STATEN ISLAND, N.Y. — Growing up in the town of Amantea in Calabria, Italy, Natale Giusta always wanted to open a restaurant serving his favorite dishes — like salmon alla livornese, sausage, peppers and onions, and steak pizzaiola.
“Many, many years ago, my father had a restaurant with his brother in my country. It was always my dream to open a restaurant,” he said, noting he was raised in a family of nine kids.
But once he arrived in America in 1980, Giusta began to work in the construction business. A fine craftsman, he loved creating “something from nothing.”
“But it [the desire to open a restaurant] stayed with me. I kept saying ‘one day, one day’,” recalled Giusta.
That “one day” came on March 8, 2018.
At 57 years old, Giusta said it was time to retire from the construction industry, and make his dream of owning his own restaurant with a Calabrese style of cooking a reality.
The name of the restaurant nods to the moniker of Amantea’s main thoroughfare, Via Margherita.
Giusta designed and created the entire restaurant in Rosebank — just a few doors away from the Garibaldi-Meucci Museum — to look like the inside of a “grandma’s kitchen” in an old Italian villa.
“From the decor to the food, we wanted you feel like you’re home or inside your grandma’s kitchen,” said Guista ‘s yongest son, Benedetto, who manages the eatery.
A focal point of the restaurant is a light wood-stained breakfront, with little knick-knacks — each a reminder of something from the elder Guista’s childhood, like china circa 1950s and a bowl of plastic fruit.
Checkered tables cloths — either red and white, or green and white — mimic the colors of the Italian flag, and create a homey atmosphere.
Artwork by Luigi Marziano — scenes from Italy — adorn the walls, some made to look worn and constructed of brick.
And the business is a family affair. In addition to his youngest son, Benedetto working at the business, Giusta’s wife, Loredana, and daughter, Romina Giusta-Gallagher, help with the cooking.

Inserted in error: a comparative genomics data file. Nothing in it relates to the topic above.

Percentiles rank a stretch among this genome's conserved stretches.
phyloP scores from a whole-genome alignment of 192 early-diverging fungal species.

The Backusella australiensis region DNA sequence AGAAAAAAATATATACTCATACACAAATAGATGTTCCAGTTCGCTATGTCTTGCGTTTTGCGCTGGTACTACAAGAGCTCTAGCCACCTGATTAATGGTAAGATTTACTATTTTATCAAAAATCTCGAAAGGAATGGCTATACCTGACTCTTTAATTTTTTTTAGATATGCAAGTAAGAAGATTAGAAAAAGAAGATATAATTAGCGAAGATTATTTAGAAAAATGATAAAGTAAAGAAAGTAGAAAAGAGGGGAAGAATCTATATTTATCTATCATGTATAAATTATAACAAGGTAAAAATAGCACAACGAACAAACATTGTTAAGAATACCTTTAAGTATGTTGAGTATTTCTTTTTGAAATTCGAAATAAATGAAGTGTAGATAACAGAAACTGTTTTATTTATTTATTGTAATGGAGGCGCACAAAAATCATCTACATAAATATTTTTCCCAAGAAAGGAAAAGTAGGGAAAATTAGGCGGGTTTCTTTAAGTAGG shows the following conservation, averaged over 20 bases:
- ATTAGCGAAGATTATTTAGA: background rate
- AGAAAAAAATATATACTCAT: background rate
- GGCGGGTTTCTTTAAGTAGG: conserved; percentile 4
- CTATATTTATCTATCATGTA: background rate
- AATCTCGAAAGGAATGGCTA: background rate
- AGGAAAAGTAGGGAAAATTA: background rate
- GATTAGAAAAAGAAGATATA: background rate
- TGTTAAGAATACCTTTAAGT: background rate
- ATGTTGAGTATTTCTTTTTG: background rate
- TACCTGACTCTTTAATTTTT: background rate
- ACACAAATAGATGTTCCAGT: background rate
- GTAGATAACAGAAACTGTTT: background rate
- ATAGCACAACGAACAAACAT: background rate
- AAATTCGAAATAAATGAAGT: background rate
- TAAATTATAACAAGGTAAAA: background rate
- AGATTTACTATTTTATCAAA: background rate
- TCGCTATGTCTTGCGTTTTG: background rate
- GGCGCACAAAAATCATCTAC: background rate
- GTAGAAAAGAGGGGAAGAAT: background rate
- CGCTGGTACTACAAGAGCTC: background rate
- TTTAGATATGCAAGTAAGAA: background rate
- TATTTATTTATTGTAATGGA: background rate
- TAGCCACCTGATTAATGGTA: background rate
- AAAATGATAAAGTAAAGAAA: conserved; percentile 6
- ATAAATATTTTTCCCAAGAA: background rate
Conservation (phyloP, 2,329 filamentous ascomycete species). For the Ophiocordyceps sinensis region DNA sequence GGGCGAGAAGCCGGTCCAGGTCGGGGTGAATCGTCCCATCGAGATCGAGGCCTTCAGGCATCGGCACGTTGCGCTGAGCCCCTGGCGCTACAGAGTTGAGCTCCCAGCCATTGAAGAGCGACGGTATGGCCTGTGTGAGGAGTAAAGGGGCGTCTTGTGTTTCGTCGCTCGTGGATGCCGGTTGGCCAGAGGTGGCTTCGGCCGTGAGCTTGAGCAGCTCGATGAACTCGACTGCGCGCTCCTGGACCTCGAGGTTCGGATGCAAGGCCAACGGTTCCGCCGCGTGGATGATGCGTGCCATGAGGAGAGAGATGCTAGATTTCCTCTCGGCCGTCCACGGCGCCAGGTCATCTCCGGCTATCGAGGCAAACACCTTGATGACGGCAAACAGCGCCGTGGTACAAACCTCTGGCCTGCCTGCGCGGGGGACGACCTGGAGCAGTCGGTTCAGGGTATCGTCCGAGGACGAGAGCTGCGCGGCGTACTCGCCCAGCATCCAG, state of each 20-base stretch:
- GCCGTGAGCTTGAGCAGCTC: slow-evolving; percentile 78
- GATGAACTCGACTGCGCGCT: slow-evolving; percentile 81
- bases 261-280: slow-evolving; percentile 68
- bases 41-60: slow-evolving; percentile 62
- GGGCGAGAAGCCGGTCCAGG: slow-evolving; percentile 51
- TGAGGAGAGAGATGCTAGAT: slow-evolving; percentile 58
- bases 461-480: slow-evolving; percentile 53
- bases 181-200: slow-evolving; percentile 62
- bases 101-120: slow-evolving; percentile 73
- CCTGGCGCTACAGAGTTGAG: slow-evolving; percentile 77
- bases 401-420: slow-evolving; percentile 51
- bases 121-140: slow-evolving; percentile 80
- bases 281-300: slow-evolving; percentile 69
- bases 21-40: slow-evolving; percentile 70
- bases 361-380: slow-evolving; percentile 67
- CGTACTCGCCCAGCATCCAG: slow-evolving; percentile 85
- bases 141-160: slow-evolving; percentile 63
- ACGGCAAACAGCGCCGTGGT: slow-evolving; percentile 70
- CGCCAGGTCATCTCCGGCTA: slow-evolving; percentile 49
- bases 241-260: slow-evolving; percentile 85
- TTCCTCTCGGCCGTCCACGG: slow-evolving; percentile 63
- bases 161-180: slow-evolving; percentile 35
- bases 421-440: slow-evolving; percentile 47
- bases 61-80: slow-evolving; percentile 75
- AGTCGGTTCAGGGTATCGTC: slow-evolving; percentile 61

Guista’s older son, Joe, who is an electrician, just comes by to eat, Giusta joked.
“We do Sunday sauce, lasagna, stuffed meatloaf. People love to come here for Sunday dinner. …My mom cooks at night and my sister cooks during the day, ” said Benedetto.
“We get a lot of repeat customers. Sometimes we get people coming in three times each week. We get a lot of feedback about how people haven’t had this type of food in so many years,” he said.
And the Guistas are meticulous about the way they keep their kitchen — a lot like most Italian grandmothers. Everything shines, and all pastas and other ingredients are labeled in bins and organized.
Of the family dynamic that makes the restaurant a success, Guista-Gallagher said: “We try to listen to each other with everything. Obviously, there will be a lot of opinions, but you take a little bit of everything and make it into one.”
AND THEN THERE’S MARIO
Outside the restaurant is a nearly 5-foot-tall statue of an Italian chef holding a tray of spaghetti. The back story is that the elder Giusta rescued Mario from the trash and gave him a complete, yet detailed overhaul. It’s now a signature welcome to the restaurant as patrons often stop to take photos with it.
VIA MARGHERITA AT A GLANCE
Address: 452 Tompkins Ave., Rosebank
New Businesses in Focus is a weekly column that relates the stories of new Staten Island businesses owners.
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